It is no surprise that Foxconn's first revenue decline in a quarter-century coincided with Apple's first annual decline in revenue since 2001. Apple's shortfall in revenue has been blamed on sluggish sales of the Apple iPhone 6s last year. Despite several new features such as 3D Touch and Live Photos, the mid-cycle release couldn't generate sales growth for either Apple or Foxconn.
There was an encouraging sign for both companies last month. Thanks to strong sales of the Apple iPhone 7 Plus, Foxconn rang up a 9.76% year-over-year gain in revenue during December. The iPhone 7 Plus features a dual-camera setup in back, allowing users to add a bokeh effect to blur the background of portraits shot with the rear camera. But unfortunately, it would appear that only the iPhone 7 Plus is generating positive results. Pegatron, another rival contract manufacturer, assembles the Apple iPhone 7 and does no work on the iPhone 7 Plus. Its December sales sank 27.43% on a year-over-year basis.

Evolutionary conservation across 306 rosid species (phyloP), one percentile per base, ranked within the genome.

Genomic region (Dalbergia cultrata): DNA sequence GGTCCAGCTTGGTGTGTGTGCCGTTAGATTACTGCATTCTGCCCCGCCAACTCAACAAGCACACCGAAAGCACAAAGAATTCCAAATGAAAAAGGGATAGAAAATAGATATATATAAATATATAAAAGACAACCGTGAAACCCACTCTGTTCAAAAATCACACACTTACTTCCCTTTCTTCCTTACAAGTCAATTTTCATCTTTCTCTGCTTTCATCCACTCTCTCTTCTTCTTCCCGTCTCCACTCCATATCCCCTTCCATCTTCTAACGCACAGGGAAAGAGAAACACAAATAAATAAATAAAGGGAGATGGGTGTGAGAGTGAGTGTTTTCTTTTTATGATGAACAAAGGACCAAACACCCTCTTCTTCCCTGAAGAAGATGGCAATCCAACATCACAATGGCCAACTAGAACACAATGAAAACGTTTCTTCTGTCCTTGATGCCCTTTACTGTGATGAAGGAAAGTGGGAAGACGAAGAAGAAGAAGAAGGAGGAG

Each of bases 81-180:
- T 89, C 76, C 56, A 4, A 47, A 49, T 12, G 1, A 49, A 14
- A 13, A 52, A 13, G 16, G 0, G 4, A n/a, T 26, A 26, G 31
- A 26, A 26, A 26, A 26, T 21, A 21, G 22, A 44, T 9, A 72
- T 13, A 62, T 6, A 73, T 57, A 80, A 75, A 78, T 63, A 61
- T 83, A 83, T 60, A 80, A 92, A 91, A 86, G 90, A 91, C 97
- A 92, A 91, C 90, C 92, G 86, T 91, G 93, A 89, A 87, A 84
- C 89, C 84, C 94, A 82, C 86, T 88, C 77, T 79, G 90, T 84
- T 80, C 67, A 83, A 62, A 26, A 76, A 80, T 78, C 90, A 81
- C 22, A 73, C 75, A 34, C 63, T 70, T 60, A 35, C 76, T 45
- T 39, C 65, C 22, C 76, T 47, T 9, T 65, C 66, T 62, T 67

So what can we take away from all this? Obviously, Foxconn's financial health is tied to the performance of the iPhone. And obviously, so is Apple's financial health. With the 10th anniversary "Ferrari" model expected to be launched later this year with an edge-to-edge OLED display and a radical new design expected, perhaps 2016's revenue shortfall was a one time event for both firms.